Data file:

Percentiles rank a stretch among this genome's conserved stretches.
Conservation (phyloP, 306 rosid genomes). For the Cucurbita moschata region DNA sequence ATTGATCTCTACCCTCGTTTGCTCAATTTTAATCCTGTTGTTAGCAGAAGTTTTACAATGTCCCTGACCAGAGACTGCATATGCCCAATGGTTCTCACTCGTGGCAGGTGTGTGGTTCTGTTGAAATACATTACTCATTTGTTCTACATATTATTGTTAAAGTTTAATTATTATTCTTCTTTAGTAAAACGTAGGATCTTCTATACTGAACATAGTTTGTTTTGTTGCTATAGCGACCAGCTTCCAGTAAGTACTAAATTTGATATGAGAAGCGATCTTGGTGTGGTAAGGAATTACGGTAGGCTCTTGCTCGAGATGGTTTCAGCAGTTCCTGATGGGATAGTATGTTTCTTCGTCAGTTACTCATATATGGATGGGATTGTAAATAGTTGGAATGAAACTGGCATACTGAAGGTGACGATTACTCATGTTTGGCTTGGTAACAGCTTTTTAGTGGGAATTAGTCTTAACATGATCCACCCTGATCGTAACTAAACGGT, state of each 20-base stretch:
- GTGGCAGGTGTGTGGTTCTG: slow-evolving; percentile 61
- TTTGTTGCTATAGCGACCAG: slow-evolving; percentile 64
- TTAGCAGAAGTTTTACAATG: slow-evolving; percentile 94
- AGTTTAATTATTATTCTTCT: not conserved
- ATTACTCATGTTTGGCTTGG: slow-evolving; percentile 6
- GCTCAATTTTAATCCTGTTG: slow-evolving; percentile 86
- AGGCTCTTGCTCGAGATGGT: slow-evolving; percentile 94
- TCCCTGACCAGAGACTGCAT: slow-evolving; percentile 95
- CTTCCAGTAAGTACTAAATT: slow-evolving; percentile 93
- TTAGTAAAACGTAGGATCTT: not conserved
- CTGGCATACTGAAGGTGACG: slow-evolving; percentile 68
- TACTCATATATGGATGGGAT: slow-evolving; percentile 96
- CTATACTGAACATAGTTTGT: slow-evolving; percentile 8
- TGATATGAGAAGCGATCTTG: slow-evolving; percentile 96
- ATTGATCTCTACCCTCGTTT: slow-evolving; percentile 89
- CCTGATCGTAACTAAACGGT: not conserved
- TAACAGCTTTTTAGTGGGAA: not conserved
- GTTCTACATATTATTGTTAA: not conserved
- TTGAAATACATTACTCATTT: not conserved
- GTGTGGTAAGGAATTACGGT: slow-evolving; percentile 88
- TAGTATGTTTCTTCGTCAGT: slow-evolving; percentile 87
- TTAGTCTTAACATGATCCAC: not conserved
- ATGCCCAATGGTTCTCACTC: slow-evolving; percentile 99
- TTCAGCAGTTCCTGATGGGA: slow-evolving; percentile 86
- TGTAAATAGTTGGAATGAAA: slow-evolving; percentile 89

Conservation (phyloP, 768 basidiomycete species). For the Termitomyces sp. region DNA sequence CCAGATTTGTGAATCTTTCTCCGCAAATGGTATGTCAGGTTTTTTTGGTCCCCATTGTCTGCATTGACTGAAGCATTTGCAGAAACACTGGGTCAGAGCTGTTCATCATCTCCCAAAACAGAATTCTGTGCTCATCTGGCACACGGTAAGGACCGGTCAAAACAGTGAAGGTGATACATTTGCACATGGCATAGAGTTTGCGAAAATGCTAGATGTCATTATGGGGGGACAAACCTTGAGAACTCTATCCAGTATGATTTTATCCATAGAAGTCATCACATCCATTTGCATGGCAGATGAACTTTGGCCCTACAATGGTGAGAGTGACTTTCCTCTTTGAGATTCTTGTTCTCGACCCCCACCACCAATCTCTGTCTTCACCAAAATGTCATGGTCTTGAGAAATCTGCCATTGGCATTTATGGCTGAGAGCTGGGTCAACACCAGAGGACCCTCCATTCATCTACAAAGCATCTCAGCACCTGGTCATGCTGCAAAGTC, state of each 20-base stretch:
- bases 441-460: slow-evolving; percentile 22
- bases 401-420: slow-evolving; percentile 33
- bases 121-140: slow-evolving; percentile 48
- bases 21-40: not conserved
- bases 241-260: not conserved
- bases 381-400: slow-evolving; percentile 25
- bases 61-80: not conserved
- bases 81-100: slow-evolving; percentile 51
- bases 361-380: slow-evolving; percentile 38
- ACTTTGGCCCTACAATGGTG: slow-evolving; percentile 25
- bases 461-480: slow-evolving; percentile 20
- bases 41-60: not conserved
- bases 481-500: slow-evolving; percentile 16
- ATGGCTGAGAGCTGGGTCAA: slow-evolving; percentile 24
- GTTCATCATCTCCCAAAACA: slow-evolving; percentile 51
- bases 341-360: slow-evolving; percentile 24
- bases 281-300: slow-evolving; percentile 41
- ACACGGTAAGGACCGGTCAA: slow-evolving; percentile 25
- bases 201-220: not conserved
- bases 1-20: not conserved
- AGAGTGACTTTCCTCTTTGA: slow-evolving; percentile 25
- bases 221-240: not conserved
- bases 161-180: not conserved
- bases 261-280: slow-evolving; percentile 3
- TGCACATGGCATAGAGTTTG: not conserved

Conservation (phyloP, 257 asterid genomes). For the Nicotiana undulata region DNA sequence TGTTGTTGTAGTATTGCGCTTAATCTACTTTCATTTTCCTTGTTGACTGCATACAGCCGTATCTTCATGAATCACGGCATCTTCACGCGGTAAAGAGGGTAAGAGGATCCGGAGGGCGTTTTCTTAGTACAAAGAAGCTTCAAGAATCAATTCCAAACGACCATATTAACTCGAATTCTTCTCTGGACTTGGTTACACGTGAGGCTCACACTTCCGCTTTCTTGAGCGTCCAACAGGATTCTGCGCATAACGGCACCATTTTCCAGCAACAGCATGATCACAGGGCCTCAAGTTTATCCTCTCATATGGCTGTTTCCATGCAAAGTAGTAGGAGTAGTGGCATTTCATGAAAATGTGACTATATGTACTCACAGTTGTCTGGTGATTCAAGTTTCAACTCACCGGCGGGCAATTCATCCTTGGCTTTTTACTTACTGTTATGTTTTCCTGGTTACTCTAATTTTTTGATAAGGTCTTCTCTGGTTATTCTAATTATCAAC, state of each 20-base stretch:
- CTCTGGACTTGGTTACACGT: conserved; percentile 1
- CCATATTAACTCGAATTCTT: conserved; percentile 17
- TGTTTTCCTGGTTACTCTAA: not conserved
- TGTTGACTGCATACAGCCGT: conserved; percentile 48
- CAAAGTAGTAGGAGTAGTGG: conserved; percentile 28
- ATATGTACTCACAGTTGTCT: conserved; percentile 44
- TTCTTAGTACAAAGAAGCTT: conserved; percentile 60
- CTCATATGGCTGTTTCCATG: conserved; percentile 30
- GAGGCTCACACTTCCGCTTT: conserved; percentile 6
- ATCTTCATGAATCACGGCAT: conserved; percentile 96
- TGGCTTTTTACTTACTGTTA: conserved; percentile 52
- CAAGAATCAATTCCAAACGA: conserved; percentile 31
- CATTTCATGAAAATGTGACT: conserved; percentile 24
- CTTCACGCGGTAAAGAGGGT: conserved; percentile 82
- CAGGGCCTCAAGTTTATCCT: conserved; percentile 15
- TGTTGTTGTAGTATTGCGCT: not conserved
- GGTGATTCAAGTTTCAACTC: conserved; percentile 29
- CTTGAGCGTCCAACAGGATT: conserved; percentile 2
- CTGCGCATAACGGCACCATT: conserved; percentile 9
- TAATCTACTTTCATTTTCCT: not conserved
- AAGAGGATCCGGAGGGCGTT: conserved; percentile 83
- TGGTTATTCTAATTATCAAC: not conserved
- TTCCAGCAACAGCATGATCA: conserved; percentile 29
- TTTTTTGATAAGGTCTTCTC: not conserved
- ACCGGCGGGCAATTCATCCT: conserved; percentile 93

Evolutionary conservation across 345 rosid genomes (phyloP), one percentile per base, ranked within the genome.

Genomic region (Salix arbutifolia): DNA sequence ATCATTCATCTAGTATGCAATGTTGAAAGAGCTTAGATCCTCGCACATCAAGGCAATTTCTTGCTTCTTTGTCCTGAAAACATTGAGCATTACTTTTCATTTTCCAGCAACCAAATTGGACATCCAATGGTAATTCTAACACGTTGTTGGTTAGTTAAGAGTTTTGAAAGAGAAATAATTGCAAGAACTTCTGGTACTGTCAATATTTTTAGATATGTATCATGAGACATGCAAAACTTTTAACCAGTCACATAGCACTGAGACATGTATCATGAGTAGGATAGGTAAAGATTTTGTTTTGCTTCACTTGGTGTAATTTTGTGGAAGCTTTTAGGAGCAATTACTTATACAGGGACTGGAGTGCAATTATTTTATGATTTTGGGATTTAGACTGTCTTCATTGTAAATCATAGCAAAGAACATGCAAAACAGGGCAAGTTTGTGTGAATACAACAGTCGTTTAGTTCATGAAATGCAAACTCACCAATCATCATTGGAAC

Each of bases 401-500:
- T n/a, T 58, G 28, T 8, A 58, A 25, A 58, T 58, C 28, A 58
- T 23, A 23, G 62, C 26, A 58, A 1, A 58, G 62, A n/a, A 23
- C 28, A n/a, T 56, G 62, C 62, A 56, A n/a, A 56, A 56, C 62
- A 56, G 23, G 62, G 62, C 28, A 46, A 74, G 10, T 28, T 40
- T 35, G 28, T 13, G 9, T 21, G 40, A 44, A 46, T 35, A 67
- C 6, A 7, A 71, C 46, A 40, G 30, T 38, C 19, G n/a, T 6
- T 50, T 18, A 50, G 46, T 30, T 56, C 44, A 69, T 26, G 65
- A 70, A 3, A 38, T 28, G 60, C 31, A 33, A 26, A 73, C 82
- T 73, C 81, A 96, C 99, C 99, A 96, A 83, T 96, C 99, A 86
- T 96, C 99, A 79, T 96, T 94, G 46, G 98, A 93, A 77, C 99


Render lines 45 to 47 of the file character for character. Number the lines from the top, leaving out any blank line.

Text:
- bases 281-300: slow-evolving; percentile 41
- ACACGGTAAGGACCGGTCAA: slow-evolving; percentile 25
- bases 201-220: not conserved